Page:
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Revamp of Medicare Pilot Program Seeks to Bolster Doctor Role

Feb. 28, 2022, 10:45 AM

The redesign of a Medicare payment model is drawing mixed reviews from industry groups, advocates, and analysts who are still assessing the effort to marry a Trump administration idea with the vision and priorities of the Biden administration.

The Centers for Medicare & Medicaid Services announced that the global and professional direct contracting model will be replaced by the Accountable Care Organization realizing equity, access, and community health model. The transition to the ACO REACH model will begin Jan. 1, 2023. Current GPDC model participants must agree to meet all the ACO REACH model requirements by that date in order to continue participating.

The changes followed criticism from 54 House Democrats who said the global payment model was an attempt to privatize Medicare. They said the pilot program created a “perverse motive to decrease the quality and volume of seniors’ care” by allowing provider groups—some backed by private equity and venture capital funds—to share in cost savings they generate while treating beneficiaries.

To address these concerns, the CMS last week changed the required governance structure for groups that participate in the new ACO REACH model. The new pilot program also will give beneficiaries and patient advocates more input in the model’s operation, and increased the screening and monitoring of participating provider groups.

The original model, drafted by the Trump administration, hews close to Republican free-market beliefs by allowing private-sector health industry interests to operate within a federal health program. The Biden administration, which supports the model’s expansion of value-based care, has used it to further their goal of making health care more equitable for underserved populations.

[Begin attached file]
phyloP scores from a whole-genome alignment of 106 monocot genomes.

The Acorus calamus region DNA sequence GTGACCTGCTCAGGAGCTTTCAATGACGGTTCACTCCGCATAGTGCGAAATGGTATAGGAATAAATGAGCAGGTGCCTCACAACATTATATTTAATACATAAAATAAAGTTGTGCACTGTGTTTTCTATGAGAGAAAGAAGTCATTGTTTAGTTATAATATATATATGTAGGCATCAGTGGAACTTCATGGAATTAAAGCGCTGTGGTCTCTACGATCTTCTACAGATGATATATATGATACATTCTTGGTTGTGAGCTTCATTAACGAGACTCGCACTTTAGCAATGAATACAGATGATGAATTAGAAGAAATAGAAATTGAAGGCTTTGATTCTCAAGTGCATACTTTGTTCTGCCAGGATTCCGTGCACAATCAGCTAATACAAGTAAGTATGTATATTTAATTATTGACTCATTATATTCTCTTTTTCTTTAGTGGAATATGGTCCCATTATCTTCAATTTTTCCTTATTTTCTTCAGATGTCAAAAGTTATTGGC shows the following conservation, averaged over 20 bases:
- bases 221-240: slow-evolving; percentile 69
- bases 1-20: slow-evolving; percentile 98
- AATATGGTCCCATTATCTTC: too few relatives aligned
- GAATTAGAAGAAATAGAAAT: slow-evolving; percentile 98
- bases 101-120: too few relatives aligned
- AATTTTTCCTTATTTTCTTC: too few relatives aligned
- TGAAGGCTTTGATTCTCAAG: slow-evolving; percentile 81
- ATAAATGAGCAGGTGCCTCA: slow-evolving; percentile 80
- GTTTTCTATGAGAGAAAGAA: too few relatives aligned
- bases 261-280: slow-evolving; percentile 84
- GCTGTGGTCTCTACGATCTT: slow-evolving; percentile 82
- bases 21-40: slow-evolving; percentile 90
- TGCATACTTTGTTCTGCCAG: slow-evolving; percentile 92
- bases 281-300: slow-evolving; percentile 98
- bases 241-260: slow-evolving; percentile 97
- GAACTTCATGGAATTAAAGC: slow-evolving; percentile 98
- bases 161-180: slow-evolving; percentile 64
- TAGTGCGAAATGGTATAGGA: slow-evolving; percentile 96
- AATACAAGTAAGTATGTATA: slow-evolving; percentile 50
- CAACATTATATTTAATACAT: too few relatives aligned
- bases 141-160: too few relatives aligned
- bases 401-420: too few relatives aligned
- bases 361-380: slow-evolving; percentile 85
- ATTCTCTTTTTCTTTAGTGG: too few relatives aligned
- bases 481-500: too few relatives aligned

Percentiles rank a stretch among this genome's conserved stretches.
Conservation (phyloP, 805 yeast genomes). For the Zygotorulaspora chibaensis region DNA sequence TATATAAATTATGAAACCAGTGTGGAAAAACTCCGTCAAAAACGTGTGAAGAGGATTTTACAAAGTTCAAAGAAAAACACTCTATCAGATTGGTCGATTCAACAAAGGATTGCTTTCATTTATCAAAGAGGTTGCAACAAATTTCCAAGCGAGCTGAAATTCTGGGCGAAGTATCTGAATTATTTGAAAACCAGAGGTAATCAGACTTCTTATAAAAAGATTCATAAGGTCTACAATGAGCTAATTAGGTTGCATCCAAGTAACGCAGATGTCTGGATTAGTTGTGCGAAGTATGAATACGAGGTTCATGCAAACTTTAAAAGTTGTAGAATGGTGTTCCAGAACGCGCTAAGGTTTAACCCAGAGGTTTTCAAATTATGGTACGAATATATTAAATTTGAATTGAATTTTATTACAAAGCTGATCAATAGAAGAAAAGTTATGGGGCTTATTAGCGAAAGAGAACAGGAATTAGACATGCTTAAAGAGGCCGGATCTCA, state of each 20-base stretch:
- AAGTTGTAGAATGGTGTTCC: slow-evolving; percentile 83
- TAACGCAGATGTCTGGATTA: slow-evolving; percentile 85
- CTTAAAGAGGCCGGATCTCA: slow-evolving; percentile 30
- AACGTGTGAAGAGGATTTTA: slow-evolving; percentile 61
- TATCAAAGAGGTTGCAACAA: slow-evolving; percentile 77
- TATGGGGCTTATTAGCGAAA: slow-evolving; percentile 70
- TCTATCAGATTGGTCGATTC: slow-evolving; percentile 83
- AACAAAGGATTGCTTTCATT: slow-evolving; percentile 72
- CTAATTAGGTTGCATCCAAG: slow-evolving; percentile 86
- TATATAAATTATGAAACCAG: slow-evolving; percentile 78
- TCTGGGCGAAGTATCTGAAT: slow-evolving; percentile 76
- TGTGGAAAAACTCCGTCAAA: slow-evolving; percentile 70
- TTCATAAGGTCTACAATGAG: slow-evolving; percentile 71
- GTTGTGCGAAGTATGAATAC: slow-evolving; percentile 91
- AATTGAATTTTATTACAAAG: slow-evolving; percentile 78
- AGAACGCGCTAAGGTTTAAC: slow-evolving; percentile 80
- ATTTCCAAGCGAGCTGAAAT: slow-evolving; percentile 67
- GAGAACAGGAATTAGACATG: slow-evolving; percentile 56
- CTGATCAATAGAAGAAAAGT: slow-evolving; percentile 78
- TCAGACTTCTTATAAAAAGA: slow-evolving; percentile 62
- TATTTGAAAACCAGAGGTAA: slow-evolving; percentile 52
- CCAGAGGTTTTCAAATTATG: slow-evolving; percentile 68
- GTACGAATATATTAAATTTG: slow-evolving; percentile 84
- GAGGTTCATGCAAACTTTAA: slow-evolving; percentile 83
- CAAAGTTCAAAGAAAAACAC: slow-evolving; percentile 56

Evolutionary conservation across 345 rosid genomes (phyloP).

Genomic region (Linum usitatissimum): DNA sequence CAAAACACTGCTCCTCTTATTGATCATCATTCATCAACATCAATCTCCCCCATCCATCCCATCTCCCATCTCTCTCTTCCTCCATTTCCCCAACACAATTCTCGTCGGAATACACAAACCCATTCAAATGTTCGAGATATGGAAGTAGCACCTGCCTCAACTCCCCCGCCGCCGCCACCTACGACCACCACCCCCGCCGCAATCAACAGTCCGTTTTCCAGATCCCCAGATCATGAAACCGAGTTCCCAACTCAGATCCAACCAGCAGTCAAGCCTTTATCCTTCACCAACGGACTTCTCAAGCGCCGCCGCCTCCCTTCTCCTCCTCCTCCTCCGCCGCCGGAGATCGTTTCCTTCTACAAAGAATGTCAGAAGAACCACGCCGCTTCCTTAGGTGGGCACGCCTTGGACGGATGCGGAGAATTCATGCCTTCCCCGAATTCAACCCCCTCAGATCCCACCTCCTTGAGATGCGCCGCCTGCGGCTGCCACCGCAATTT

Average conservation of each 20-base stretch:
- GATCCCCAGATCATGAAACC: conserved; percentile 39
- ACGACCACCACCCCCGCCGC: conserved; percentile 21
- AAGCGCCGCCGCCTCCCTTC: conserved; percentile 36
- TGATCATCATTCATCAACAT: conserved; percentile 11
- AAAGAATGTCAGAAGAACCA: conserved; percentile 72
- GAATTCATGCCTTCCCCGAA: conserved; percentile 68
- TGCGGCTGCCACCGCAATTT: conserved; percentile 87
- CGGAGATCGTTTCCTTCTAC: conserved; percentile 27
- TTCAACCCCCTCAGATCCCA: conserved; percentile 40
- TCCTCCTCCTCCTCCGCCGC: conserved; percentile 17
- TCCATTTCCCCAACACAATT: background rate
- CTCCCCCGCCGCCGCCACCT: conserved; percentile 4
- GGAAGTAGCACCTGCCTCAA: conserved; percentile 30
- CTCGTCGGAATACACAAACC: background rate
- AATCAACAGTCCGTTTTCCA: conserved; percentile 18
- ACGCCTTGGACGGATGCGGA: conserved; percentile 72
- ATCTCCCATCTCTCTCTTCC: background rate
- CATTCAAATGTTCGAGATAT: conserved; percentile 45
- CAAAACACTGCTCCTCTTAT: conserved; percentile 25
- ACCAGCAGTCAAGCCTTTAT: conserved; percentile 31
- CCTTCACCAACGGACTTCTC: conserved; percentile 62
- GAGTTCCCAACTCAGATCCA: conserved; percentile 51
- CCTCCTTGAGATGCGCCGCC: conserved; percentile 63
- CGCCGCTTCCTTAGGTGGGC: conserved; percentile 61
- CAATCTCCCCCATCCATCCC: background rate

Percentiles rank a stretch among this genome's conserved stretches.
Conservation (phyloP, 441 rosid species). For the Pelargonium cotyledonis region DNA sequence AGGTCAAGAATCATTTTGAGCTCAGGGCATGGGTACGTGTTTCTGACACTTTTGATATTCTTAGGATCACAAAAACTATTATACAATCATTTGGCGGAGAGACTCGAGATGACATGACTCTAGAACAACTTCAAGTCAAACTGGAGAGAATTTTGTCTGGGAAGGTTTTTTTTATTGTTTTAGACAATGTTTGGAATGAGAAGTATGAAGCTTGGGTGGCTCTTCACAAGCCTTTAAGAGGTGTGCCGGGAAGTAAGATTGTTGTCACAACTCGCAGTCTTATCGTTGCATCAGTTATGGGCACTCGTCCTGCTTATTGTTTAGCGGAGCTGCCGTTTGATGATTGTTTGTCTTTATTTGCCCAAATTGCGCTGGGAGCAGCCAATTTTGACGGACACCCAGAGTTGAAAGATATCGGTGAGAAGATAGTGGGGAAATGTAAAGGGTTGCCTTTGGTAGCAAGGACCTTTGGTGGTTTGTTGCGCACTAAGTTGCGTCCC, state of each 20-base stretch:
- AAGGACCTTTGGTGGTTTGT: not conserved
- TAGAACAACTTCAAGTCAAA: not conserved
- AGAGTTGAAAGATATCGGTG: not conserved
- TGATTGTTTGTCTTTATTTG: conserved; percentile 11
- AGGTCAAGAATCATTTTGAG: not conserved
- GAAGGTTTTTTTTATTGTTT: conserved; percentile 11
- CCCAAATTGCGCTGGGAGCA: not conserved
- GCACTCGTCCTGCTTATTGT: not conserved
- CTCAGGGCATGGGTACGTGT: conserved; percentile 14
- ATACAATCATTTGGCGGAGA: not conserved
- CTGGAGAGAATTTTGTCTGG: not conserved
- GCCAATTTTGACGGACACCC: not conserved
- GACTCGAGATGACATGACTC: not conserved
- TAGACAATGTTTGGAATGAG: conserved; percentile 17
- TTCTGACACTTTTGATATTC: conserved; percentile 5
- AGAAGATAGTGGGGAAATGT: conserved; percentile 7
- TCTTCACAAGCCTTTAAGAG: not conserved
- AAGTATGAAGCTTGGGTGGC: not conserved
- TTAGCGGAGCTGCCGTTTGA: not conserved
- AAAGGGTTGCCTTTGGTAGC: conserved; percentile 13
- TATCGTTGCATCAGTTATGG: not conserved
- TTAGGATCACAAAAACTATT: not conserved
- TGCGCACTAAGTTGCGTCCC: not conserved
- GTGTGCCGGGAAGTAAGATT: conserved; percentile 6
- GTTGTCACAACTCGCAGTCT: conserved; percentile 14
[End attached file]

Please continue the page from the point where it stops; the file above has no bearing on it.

Changes to Boards

The most significant change in the pilot program was requiring model participants, known as REACH ACOs, to have health-care providers make up at least 75% of their governing board’s voting members, said Spencer Perlman, managing partner and director of health-care research at Veda Partners, a policy consulting firm that works with institutional investors.

The old model required participating providers to hold 25% of votes on the governing boards, said Perlman, who authored a report on the model on Friday.

In addition, the old model allowed these governing boards to include a beneficiary representative and consumer advocate who could be the same person. These members were not required to hold voting rights.

Under the ACO REACH model, board members who are beneficiary representatives and consumer advocates cannot be the same person, and each must hold voting rights.

“All of the entities that are currently in the program will have to decide to either meet these new requirements or not participate,” a senior CMS official said last week. “But we are shifting this program to bring it back to its true moral calling, which is physicians working more with their patients. That will be the heart of what we believe these organizations should be going forward.”

Current participants in the global and professional model include 1Life Healthcare Inc., Oak Street Health Inc. and Clover Health Investments Corp., SVB Leerink analysts wrote in a Feb. 15 research note.

Sharing Financial Risk